Meanwhile, the off-campus Occupy Berkeley group is taking a low-key approach. On Sunday, it canceled its plans to try to shut down downtown Berkeley’s Chase Bank and instead held an informal information session outside the bank. One of the men involved, Nick Dominguez, told the Daily Californian that the Occupy Berkeley general assembly did not want to be associated with the image of the “more physically aggressive protests”.

One stalwart Berkeley protester is determined to carry on the fight, however — even if he’s doing it solo. At the time of writing, Zachary Running Wolf remained perched on a wooden pallet in a tree on the sidewalk of 14th Street at the former Occupy Oakland site. Authorities are looking into whether tree-sitting constitutes “lodging” and whether he could therefore be forcibly removed.

Councilmember’s open letter re. police force on campus [11.12.11]
Police use of force at Occupy Cal gets national attention [11.11.11]
Occupy Cal arrests total 40 as protesters plan next moves [11.10.11]
After protests and arrests, calm returns to Cal campus [11.10.11]
Protesters vote to set up Occupy Cal camp at UC Berkeley [11.09.11]

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  • Bruce Love

    It was considerate of Mayor Quan et al. to free up the schedule of Occupy Oakland in time for tomorrow’s events at Cal.

  • Charles_Siegel

    “At least five of the protesters who attended Wednesday’s Occupy Cal
    demonstration have said they will file a civil suit against UC Berkeley
    and the UCPD”

    They should also sue the individual police officers who beat non-violent students and faculty members.  Police officers will begin to obey the law only if they are held personally accountable for their actions.  They will think twice before battering non-violent protesters again, if they face punitive damages of $200,000 or $300,000 each.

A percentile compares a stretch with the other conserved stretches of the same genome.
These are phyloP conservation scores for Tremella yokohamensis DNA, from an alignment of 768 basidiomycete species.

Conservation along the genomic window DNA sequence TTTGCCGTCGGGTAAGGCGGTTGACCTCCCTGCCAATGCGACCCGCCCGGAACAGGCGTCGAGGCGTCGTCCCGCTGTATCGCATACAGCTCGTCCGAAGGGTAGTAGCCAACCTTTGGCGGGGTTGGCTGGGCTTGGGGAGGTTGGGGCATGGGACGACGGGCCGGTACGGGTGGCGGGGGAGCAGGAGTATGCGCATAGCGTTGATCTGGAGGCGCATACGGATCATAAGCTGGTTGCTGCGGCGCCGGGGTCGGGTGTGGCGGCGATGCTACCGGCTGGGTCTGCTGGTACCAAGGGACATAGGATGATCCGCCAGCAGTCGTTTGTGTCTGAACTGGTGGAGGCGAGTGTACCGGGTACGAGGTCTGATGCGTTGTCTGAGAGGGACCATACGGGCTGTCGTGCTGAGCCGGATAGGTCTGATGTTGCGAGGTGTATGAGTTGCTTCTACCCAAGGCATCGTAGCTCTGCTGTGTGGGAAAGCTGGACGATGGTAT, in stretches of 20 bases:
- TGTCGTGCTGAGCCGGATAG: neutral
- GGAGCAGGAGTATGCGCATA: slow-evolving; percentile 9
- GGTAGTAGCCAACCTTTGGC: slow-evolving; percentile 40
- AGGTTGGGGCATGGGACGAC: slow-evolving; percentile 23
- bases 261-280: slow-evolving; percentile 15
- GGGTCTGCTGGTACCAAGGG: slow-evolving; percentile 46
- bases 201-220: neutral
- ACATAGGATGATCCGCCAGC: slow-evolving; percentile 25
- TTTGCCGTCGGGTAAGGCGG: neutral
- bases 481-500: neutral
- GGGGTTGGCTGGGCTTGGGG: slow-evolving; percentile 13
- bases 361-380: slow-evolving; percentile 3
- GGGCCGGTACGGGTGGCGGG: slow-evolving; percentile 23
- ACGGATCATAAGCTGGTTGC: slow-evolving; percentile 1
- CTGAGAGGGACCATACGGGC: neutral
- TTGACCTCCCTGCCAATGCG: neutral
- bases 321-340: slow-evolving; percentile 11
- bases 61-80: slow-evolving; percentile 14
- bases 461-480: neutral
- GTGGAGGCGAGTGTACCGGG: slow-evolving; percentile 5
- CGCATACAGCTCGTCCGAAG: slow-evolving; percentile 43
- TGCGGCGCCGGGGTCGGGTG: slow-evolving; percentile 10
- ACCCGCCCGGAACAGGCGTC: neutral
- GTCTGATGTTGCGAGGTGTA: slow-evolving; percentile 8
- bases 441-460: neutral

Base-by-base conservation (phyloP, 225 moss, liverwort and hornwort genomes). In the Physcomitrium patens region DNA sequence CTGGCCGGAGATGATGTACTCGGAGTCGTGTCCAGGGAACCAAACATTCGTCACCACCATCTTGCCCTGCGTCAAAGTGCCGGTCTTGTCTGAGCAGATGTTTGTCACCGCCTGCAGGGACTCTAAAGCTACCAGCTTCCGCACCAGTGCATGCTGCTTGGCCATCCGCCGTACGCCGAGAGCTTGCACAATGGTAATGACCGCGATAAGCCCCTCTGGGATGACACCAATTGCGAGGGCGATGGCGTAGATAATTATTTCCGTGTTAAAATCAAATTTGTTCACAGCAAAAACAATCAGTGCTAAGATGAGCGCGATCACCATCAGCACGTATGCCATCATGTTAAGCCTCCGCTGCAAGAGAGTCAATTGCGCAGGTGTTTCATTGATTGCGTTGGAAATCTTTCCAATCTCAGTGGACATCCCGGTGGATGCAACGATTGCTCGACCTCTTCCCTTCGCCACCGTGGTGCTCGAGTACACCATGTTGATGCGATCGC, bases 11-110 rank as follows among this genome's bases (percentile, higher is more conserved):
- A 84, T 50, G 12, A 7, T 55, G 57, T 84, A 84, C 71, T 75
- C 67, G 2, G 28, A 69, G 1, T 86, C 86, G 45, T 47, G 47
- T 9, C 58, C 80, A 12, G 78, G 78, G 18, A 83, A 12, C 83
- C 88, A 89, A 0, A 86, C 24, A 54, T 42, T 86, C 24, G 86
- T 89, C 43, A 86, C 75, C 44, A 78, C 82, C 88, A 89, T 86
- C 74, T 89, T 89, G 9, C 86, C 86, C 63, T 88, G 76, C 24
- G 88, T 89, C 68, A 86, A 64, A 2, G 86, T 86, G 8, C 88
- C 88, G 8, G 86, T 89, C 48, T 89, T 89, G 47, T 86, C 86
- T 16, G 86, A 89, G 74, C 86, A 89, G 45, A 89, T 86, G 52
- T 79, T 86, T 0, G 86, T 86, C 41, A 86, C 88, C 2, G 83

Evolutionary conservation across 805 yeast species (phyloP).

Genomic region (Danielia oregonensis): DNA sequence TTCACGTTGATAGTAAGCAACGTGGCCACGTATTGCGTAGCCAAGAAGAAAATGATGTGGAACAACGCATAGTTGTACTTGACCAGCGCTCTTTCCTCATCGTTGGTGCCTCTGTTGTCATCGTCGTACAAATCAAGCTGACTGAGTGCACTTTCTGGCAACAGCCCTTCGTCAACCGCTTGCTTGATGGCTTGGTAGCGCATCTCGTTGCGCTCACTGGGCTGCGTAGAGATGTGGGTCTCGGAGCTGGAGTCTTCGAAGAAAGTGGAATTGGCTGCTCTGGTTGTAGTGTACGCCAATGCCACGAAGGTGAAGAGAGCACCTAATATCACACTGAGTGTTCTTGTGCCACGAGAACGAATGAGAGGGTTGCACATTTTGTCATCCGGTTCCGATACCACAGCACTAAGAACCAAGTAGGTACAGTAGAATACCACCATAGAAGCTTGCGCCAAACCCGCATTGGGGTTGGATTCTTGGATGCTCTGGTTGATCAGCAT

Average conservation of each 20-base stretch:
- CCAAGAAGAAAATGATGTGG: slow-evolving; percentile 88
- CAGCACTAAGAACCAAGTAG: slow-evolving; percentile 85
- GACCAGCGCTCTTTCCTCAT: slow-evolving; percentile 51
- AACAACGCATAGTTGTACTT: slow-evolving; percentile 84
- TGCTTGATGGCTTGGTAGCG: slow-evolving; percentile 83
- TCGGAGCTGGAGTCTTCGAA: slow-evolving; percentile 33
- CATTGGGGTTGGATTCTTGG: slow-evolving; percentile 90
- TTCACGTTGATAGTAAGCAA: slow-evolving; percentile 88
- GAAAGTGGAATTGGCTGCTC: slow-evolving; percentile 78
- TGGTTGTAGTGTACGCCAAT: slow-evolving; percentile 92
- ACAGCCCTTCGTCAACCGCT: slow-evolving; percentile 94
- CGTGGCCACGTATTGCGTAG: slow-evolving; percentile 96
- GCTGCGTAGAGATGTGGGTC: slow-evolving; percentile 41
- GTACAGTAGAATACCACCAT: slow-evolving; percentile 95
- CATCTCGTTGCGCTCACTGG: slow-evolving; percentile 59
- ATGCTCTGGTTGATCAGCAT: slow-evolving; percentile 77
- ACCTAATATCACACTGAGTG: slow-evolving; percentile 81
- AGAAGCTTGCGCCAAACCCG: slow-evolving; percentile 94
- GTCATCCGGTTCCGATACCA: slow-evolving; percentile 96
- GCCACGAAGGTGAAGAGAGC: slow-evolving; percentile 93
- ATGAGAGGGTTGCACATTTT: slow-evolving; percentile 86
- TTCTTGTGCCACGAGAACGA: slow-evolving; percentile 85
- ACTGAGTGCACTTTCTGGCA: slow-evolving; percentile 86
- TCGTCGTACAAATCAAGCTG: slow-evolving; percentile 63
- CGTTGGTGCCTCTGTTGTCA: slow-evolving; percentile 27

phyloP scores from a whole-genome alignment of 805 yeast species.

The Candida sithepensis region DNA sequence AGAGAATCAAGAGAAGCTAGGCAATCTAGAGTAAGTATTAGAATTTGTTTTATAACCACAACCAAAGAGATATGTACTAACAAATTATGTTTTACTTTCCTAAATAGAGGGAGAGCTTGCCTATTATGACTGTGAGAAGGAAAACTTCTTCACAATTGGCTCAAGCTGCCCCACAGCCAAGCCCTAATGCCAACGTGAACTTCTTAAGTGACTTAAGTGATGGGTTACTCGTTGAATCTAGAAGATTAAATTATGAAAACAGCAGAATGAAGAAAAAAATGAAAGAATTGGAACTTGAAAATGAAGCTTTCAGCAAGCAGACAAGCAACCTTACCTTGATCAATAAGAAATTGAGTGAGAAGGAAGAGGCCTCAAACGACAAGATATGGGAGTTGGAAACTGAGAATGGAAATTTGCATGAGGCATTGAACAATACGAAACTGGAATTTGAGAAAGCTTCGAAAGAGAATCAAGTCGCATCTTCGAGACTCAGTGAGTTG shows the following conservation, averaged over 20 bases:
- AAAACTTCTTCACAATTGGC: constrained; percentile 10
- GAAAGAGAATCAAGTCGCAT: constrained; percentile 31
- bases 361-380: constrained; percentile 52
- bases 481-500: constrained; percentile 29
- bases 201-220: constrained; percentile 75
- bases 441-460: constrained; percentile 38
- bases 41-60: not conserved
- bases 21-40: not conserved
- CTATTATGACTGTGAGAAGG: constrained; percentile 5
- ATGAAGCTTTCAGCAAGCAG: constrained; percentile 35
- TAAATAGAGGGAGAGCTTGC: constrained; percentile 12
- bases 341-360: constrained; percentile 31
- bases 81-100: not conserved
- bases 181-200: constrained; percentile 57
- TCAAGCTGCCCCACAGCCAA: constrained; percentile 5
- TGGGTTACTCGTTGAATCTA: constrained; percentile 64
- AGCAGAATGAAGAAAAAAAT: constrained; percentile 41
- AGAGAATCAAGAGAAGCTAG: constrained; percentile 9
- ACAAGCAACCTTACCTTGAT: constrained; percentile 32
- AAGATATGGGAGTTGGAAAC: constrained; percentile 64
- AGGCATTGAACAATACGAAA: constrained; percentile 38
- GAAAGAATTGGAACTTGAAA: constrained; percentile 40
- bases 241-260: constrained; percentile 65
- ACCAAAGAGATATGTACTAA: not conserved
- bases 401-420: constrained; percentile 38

• EBGuy

    Charles, I have to admit, at this point, I’m interested in how you would
    have handled the situation as you seem pretty riled up.  I suppose
    there is something to be said for a late night or early dawn raid to
    remove the tents and minimize physical confrontation.  Don’t know if the AC
    Sheriffs get triple time at that point… 

  • LuvSet

    The poet’s name is Robert Hass (not Haas, which is the name of the business school).

  • Yeah, there will probably be even more non-student anarchist trouble-makers who intent on starting a riot than usual.

  • It’s startling how so few of the rabidly angry people seem to have reasonable suggestions for alternate solutions to the problem. You’d think that people who were so worked up would have their much better solution at the ready, but I guess not.

  • Tracey had it right. I “corrected” it to Haas, wrongly.